I highly recommend that you spend what's remaining of your free page views reading this New York Times article detailing tax avoidance strategies at General Electric. Here is the key quote:
The company reported worldwide profits of $14.2 billion, and said $5.1 billion of the total came from its operations in the United States. Its American tax bill? None. In fact, G.E. claimed a tax benefit of $3.2 billion.
Economist Martin Sullivan provides a nice summary of the actual tax rates that G.E. has faced over the last decade:
Add to this, that we have been hearing over and over again for the last several years that corporations are unable to create jobs because of profit-crushing regulations and uncertainty. Annie Lowrey notes that, in fact, profits are doing just fine:
According to the Bureau of Economic Analysis, real corporate profits neared an all-time high in the last three months of 2010, with companies raking in an annualized $1.68 trillion in pre-tax operating profits. ... The Federal Reserve estimates that companies are sitting on about $1.9 trillion. At the same time, unemployment remains at 8.9 percent, and job growth is still anemic.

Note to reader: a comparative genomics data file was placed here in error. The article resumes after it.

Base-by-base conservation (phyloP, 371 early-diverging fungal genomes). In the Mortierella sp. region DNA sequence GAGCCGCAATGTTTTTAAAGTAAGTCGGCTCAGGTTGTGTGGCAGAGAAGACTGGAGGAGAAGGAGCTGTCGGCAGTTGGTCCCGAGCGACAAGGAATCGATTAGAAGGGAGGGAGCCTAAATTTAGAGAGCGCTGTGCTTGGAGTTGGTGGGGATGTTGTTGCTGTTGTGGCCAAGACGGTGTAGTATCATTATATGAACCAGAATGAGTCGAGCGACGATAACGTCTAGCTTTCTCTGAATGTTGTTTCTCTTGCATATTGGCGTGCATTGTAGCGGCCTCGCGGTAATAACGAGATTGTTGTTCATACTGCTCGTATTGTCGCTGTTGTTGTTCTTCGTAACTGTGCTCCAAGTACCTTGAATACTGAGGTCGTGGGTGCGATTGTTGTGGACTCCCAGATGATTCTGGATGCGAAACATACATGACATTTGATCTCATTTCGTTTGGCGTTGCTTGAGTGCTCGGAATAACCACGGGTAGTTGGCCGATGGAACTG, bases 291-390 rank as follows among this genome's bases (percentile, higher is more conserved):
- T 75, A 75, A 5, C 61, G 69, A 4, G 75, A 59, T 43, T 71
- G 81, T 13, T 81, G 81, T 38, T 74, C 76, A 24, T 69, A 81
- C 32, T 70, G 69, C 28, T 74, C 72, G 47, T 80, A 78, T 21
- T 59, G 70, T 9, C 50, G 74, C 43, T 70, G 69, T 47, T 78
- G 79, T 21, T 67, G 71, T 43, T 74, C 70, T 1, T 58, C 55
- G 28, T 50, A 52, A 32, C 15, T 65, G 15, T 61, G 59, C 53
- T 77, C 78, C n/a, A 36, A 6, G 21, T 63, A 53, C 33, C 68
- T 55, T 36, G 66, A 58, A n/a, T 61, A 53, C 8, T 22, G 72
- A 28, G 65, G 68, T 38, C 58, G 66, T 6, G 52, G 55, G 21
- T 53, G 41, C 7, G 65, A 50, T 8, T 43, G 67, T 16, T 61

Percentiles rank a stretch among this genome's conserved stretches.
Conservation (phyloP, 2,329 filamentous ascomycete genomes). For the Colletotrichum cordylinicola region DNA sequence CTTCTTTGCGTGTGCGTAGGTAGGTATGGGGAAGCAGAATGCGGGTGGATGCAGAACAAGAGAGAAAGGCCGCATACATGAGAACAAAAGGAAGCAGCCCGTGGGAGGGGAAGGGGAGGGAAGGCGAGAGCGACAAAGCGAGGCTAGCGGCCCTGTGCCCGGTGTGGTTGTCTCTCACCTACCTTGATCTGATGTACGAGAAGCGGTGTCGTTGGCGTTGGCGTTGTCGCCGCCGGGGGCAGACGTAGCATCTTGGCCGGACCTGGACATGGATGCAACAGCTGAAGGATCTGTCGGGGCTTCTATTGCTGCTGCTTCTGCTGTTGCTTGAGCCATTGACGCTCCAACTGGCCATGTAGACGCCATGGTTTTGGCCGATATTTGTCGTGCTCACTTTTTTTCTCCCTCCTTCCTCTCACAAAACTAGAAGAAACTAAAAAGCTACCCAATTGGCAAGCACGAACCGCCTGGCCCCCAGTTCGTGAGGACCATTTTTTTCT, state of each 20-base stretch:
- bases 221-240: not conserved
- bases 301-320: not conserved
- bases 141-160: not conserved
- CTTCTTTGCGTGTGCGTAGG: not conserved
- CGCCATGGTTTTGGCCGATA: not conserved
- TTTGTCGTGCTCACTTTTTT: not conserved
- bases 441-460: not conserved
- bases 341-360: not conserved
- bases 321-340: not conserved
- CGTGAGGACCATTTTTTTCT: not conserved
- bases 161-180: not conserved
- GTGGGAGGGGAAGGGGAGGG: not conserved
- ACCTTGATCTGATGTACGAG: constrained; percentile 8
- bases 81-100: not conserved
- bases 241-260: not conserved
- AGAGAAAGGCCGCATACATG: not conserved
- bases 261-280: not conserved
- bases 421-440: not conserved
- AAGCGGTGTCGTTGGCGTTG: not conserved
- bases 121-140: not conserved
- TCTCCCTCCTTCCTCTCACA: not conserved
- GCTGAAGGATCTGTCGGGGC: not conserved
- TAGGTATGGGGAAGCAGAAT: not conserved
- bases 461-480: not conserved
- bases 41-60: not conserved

And what about jobs? Again, Martin Sullivan in testimony before the U.S. House Committee on Ways and Means notes that U.S. multinational corporations have, in fact, been creating a lot of jobs, just not here.
Is General Electric at least sharing the bounty of its successful and innovative tax avoidance with its remaining U.S. workers? Mike Elk reports the answer is No:
This year, 14 unions representing more than 15,000 workers will negotiate a new master contract with General Electric. Among the major concessions GE has signaled that it will ask of union workers is the elimination of a defined-contribution benefit pension for new employees, a move the company has already implemented for its non-union salaried employees. Likewise, GE is signaling to the union that it will ask for the elimination of current health insurance plans in favor of lower quality health saving accounts, a move the company has already implemented for non-union salaried employees as well. In addition, General Electric may ask some workers for a wage freeze.
So there you have it: corporate tax burdens are falling, profits are nearing record highs, U.S. multinational corporations are not creating many U.S. jobs and they are using high unemployment as a club to extract wage and benefit concessions from their U.S. workers.
The next time you hear a member of the business lobby promise jobs in exchange for doing what they want on economic policy, remember to ask where are those jobs!